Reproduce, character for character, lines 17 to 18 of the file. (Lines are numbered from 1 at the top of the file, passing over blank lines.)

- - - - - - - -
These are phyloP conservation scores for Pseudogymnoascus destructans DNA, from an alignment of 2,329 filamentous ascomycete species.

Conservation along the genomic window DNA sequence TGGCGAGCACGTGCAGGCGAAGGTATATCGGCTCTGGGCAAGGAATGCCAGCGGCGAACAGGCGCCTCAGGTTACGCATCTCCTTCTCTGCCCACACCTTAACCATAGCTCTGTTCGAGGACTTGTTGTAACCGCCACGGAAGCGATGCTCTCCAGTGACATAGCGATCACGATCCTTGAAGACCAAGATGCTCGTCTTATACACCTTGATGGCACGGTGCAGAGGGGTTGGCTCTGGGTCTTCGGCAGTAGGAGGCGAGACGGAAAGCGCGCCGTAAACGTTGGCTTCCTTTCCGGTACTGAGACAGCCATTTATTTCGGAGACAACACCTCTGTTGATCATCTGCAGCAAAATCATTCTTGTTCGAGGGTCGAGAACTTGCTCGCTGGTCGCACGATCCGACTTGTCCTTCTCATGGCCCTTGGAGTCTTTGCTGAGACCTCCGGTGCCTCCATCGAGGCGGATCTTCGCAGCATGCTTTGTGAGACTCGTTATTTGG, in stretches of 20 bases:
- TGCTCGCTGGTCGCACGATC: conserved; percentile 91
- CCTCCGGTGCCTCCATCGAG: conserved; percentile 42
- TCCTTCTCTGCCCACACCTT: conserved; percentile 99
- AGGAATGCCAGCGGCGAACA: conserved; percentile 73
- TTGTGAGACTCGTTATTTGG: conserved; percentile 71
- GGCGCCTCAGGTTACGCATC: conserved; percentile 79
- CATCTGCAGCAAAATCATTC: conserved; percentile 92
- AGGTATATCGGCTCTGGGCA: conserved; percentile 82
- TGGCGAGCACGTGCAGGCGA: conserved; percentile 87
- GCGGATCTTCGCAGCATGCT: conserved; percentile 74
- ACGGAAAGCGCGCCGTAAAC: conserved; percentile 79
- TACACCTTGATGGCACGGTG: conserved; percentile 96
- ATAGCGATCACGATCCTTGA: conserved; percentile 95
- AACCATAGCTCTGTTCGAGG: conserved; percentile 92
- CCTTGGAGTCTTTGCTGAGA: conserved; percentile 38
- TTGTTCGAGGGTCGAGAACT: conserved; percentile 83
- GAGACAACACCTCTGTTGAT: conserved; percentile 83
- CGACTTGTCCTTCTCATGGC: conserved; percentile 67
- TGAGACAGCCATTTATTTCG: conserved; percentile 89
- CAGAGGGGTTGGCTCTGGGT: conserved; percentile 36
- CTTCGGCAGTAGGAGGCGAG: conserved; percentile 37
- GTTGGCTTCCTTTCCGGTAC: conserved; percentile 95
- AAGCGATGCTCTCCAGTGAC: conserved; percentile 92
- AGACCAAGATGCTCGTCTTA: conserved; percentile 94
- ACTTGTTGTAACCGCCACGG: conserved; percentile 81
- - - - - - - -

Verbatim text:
- CCTTGGAGTCTTTGCTGAGA: conserved; percentile 38
- TTGTTCGAGGGTCGAGAACT: conserved; percentile 83